in March, 1989, they received notice that a motion to dismiss had been granted to the Defendants. This Order by the Court did not state which parties had been dismissed and Defendants Luckett and Roution assumed that the action had been dismissed against them. They also assumed that the county attorney had filed an answer on their behalf.
Id. Therefore, Nevitt asked the court to "allow these parties an additional twenty (20) days from the date of this Order to file an answer to this complaint." Id.
After considering arguments by counsel for both sides, the district court directed Luckett and Roution to submit "an affidavit from the Marion County Attorney relative to his conversations and dealings with counsel for plaintiff." Id. at 46. After three months passed without a response to its request, the court denied the motion to vacate the entry of default and again scheduled a hearing on August 3, 1990 for the assessment of damages. Prior to that hearing, Nevitt moved the court to substitute Charles Mattingly as counsel of record, which the court ordered on June 29, 1990.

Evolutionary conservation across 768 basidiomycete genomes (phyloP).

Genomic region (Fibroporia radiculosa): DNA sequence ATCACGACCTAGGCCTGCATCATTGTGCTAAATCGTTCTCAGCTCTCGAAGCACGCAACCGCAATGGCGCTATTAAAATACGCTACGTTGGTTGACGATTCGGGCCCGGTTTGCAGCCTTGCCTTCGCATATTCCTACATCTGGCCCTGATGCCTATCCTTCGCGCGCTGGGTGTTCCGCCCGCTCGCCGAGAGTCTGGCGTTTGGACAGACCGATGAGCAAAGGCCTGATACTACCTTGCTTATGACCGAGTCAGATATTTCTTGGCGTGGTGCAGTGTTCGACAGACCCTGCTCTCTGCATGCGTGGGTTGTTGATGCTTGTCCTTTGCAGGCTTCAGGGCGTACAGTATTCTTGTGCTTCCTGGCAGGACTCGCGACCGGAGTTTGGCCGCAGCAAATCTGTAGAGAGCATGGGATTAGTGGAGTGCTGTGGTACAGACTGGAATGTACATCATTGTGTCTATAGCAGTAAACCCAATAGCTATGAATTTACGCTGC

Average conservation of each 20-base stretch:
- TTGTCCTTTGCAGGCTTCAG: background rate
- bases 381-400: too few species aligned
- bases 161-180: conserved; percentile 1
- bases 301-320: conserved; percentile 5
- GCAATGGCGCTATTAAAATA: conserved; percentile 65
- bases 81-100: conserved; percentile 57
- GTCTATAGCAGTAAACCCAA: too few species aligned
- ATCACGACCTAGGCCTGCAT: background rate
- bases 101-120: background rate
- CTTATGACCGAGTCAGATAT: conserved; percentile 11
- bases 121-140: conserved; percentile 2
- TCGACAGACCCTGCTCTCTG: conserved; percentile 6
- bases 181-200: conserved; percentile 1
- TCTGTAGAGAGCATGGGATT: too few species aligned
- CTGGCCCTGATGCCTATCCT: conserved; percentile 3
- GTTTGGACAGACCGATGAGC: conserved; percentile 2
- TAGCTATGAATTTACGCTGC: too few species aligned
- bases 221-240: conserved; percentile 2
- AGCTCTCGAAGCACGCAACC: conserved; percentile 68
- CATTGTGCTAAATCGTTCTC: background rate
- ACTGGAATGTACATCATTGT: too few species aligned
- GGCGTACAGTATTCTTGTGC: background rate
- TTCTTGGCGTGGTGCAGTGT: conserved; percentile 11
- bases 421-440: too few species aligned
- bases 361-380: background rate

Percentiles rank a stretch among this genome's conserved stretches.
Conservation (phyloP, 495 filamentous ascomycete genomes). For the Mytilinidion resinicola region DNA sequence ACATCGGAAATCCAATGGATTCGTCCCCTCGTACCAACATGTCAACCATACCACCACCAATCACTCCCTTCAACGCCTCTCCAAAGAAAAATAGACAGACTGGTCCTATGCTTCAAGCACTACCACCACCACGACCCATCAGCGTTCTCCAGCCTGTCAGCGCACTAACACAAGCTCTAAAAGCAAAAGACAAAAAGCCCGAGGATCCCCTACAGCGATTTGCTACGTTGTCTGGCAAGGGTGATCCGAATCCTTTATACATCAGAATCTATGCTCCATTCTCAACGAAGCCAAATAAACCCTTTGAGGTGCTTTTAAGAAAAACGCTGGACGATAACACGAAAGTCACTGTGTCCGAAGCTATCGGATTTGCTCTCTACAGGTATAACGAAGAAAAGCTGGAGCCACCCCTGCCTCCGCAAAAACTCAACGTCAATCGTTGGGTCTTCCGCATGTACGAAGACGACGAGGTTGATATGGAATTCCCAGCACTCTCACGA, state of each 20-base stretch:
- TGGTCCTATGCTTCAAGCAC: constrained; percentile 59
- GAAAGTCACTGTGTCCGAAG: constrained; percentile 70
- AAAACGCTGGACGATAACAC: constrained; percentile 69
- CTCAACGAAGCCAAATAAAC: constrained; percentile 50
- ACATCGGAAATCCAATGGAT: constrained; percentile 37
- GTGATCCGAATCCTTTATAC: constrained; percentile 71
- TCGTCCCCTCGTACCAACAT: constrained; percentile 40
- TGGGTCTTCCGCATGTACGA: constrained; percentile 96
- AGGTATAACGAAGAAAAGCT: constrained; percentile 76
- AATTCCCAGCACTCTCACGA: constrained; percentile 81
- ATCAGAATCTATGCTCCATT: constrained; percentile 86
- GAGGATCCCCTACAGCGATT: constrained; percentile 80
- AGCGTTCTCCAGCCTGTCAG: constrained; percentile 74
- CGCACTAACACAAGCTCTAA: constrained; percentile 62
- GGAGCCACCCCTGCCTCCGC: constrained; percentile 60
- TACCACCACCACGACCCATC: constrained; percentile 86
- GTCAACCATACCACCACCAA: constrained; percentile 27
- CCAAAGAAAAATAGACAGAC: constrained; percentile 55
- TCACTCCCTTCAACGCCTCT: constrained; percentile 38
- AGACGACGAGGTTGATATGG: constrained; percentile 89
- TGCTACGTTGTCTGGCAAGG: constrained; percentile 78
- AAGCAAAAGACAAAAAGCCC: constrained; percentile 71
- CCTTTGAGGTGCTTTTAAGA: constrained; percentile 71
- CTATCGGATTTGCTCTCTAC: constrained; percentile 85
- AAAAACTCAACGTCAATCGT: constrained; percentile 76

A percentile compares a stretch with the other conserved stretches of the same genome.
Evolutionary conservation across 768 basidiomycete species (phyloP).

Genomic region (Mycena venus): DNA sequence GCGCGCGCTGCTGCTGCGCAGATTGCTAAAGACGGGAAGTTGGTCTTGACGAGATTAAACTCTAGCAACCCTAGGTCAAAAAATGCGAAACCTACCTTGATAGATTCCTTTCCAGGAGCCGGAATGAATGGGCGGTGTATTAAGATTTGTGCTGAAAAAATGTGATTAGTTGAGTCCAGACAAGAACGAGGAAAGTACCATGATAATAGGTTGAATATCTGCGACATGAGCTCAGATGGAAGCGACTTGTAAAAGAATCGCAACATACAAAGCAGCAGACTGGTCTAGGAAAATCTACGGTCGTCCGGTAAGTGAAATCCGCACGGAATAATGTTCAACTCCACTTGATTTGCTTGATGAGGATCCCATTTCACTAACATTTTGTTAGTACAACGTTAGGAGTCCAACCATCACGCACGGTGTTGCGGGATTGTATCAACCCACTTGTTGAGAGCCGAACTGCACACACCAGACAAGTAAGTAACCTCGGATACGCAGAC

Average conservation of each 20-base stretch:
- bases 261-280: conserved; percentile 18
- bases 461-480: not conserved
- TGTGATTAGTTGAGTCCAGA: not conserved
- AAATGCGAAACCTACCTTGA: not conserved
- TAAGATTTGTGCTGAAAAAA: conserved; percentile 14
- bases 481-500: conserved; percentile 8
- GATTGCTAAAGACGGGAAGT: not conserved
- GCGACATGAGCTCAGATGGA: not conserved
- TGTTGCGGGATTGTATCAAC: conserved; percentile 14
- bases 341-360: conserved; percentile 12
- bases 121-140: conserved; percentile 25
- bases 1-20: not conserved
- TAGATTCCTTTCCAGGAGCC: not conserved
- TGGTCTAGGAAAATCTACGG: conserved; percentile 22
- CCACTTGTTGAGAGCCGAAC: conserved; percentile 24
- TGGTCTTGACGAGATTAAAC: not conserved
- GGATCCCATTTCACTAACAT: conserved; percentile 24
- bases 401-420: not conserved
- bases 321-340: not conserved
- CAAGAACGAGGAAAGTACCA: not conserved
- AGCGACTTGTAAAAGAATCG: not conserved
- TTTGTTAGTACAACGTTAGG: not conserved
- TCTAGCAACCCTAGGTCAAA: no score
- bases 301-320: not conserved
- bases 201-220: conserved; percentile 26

The court rescheduled the hearing for September 28, 1990. On September 21, 1990, however, Joseph H. Mattingly III filed a motion on behalf of Luckett and Roution to continue the hearing on damages, explaining that Charles Mattingly had died on September 4, 1990. Subsequently, on October 15, 1990, Joseph H. Mattingly III filed a motion on behalf of Luckett and Roution, asking the court to reconsider its order denying Luckett's and Roution's motion to vacate entry of default. He included with the motion an answer to the original complaint. Over Russell's objections, the court vacated the entry of default and allowed Luckett and Roution to file the answer on November 9, 1990, just nine days short of two years after Luckett and Roution were served with summons and complaint in this action. The court scheduled the matter for jury trial on February 1, 1991.